Cell-Free Millimeter-Wave Massive MIMO Systems With Limited Fronthaul Capacity

Network densification, massive multiple-input multiple-output (MIMO), and millimeter-wave (mmWave) bands have recently emerged as some of the physical layer enablers for the future generations of wireless communication networks (5G and beyond). Grounded on prior work on sub-6-GHz cell-free massive M...

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Bibliographic Details
Main Authors: Guillem Femenias, Felip Riera-Palou
Format: Article
Language:English
Published: IEEE 2019-01-01
Series:IEEE Access
Subjects:
Online Access:https://ieeexplore.ieee.org/document/8678745/
Description
Summary:Network densification, massive multiple-input multiple-output (MIMO), and millimeter-wave (mmWave) bands have recently emerged as some of the physical layer enablers for the future generations of wireless communication networks (5G and beyond). Grounded on prior work on sub-6-GHz cell-free massive MIMO architectures, a novel framework for cell-free mmWave massive MIMO systems is introduced that considers the use of low-complexity hybrid precoders/decoders while factors in the impact of using capacity-constrained fronthaul links. A suboptimal pilot allocation strategy is proposed that is grounded on the idea of clustering by dissimilarity. Furthermore, based on mathematically tractable expressions for the per-user achievable rates and the fronthaul capacity consumption, max-min power allocation and fronthaul quantization optimization algorithms are proposed that, combining the use of block coordinate descent methods with sequential linear optimization programs, ensure a uniformly good quality of service over the whole coverage area of the network. The simulation results show that the proposed pilot allocation strategy eludes the computational burden of the optimal small-scale CSI-based scheme while clearly outperforming the classical random pilot allocation approaches. Moreover, they also reveal the various existing trade-offs among the achievable max-min per-user rate, the fronthaul requirements, and the optimal hardware complexity (i.e., the number of antennas and the number of RF chains).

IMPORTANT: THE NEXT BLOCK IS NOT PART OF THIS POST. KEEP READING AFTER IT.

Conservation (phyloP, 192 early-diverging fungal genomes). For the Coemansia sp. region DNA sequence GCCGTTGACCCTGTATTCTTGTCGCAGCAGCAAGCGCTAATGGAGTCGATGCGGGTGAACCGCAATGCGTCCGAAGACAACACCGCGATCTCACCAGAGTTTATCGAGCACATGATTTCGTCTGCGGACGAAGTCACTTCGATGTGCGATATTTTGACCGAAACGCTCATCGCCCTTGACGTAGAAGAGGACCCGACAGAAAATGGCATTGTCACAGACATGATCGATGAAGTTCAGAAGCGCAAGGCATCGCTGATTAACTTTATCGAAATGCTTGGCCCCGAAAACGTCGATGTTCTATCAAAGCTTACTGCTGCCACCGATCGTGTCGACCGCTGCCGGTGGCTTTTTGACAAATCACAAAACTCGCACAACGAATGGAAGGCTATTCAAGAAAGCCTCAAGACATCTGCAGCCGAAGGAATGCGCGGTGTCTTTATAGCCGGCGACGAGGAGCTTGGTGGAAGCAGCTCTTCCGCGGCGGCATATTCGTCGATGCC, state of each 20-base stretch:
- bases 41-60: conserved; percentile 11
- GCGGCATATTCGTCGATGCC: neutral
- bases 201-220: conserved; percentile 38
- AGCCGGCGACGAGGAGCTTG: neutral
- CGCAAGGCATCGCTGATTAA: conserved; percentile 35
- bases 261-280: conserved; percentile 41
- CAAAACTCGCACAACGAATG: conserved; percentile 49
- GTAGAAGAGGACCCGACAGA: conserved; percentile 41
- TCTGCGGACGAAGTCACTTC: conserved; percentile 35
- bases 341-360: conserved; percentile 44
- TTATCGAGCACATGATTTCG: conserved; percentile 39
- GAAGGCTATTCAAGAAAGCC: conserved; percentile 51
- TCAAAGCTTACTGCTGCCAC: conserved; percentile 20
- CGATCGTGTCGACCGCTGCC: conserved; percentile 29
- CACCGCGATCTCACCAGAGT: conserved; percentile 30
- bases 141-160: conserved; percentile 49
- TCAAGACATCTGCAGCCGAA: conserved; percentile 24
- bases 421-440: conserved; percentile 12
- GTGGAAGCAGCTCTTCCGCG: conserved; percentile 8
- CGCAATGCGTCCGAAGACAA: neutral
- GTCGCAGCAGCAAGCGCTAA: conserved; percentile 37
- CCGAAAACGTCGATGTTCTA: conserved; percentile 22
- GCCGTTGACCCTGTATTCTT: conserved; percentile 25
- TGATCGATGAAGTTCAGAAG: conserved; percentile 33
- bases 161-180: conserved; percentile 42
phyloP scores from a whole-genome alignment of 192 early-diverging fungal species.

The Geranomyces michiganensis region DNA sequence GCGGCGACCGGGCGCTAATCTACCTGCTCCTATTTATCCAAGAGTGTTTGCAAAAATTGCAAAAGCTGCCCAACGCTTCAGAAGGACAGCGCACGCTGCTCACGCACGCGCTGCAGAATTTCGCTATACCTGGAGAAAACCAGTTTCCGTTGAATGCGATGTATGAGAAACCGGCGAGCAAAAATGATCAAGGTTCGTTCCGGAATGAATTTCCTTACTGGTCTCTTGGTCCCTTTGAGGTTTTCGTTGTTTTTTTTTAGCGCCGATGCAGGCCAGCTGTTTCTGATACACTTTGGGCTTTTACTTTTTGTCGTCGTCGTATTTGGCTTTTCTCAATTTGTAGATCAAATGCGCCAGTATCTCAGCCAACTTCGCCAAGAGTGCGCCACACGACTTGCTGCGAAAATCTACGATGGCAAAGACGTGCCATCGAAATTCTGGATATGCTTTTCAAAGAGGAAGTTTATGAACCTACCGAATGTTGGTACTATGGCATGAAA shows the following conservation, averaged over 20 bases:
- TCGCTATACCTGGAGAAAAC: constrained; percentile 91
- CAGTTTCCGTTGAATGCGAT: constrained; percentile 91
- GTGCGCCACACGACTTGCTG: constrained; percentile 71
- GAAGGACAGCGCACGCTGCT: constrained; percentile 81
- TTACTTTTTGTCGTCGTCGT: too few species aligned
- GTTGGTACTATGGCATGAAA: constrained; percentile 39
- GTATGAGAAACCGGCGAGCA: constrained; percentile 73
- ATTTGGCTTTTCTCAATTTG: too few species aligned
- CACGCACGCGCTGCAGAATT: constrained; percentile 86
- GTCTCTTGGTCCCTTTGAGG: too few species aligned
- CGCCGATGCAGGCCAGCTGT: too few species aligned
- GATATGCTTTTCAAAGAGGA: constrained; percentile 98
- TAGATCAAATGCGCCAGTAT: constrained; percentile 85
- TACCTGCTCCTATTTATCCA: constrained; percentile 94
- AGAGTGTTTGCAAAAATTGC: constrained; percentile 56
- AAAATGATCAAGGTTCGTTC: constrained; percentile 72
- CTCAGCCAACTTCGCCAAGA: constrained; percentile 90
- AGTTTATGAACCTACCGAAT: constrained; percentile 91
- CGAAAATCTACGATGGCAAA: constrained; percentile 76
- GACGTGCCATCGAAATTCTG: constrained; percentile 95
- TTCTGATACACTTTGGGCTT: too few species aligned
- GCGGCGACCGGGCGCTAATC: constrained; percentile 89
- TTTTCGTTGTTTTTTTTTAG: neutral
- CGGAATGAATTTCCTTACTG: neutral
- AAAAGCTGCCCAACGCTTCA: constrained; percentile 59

ISSN:2169-3536